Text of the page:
More than 1,500 companies have failed to report their gender pay gap figures before Wednesday night’s deadline.
The Equalities and Human Rights Commission said 1,557 firms had missed the deadline.
It will now contact these companies to remind them of their legal obligations.
The equalities watchdog will investigate those firms that fail to comply and could take legal action against them, with penalties including an unlimited fine.
All companies, charities and public sector bodies with more than 250 employees were required to submit their gender pay figures before Wednesday’s deadline.
The EHRC will check whether those firms that failed to report fall into this category.
One organisation that missed the deadline was the Unite union, which belatedly published its figures on Thursday.
The union, which describes itself as being “at the forefront of the trade union campaign to achieve equal pay”, revealed that its female employees’ median hourly pay was 29.6% lower than what male workers are paid.
More than 10,000 firms have published data, with in excess of 1,000 firms reporting on the last day.
More than three-quarters of UK companies pay men more on average than women, BBC analysis of government figures suggests.
The median pay gap among those companies was 9.7%.
The figures indicate 78% of firms pay men more than women on average, while 14% pay women more.
This is based on the median measure, which is the level of pay that separates the top half of earners from the lower half.
In total, 8% said they had no pay gap between men and women.
The gender pay gap is not the same as having unequal pay, which would be against the law. By law, men and women with the same jobs have to be paid the same wages.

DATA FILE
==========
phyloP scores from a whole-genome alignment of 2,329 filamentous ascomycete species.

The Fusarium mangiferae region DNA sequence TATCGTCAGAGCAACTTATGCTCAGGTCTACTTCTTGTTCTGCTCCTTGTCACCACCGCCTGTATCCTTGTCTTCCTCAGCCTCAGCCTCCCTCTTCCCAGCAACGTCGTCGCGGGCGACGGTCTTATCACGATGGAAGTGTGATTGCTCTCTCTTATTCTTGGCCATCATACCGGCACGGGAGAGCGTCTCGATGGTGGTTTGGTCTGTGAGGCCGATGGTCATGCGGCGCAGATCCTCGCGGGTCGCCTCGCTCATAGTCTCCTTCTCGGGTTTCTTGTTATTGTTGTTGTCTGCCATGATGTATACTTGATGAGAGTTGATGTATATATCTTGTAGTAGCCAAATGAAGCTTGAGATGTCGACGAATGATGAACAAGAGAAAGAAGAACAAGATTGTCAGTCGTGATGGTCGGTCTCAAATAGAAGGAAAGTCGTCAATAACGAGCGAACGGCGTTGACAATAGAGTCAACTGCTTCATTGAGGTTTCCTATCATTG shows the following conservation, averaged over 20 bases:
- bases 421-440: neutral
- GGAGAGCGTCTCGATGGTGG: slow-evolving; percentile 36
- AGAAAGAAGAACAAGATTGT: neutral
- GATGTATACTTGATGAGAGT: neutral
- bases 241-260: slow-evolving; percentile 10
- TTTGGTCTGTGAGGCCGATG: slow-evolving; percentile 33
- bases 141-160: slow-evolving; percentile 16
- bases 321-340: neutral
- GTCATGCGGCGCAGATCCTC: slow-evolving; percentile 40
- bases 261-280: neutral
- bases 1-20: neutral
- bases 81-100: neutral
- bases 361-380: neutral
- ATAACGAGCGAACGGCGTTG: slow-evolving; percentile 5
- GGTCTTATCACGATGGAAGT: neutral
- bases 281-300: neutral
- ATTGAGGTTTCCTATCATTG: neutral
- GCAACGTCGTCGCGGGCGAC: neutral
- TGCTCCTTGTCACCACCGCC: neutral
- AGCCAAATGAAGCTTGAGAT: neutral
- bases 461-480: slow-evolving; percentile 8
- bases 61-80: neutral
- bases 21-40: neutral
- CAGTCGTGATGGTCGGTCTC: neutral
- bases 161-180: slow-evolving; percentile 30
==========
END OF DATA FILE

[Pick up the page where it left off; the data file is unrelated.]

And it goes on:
A gender pay gap can arise if there are more highly paid men than women in a company, or if women are deemed to be less experienced than their male counterparts, or if women take a hit to their salary after taking maternity leave.
In reporting gender pay, firms with more than 250 staff have to publish data on the average difference between male and female employees.
What action can be taken against firms that don’t report?
Rebecca Hilsenrath, EHRC chief executive, said it was pleased with the rate of reporting, but added: “It is the law, it’s not an option. It is the right thing to do, and we will be enforcing against all those organisations which failed to meet the deadline.”
The EHRC will send letters to all of those organisations next week and they will then have 28 days to respond. Terms of reference will then be issued for the enforcement process, which will be made public.
She said the more important issue is what companies will do to address the pay gap: “We want them to look at their flexible working practices, we want to look at them tackling bias, conscious and unconscious, and we’re looking to them to address instances of pregnancy and maternity pay discrimination.”
Airline Ryanair was one of the companies reporting a large difference, with a 71.8% gender pay gap.
Boux Avenue, the lingerie firm owned by Dragons’ Den star Theo Paphitis, reported a median hourly pay gap of 75.7%, while fashion retailer Karen Millen had a gap of 49%.
High Street brands Costa, KFC, Matalan, McDonald’s, Primark and Starbucks reported no difference in what they paid their female and male staff.
Some firms reported so-called “negative” pay gaps, where women are paid on average more than men. These included electric car maker Tesla Motors, babywear retailer Mamas and Papas and electronics retailer Richer Sounds.
Some have said reporting the pay gap is crude and open to misinterpretation, but gender equality campaigning charity the Fawcett Society said it is an opportunity for employees to talk about pay and find out what their colleagues earn.
Calculating the pay gap
The median pay gap among the 10,000 companies with more than 250 employees that have reported figures in the government’s pay portal is 9.7%.
But according to the Office of National Statistics the UK’s median gender pay gap is 18.4%.
Why is there a difference between the figures? The ONS figure is based on its annual survey of hours and earnings, and that includes both full and part-time workers, and covers all employers.
Individual company data has been reported by companies to the Government Equalities Office. All gender pay gap figures in this article reflect the hourly median pay gap for all employees. The national and sector gender pay gap figures come from the 2017 ONS ASHE survey.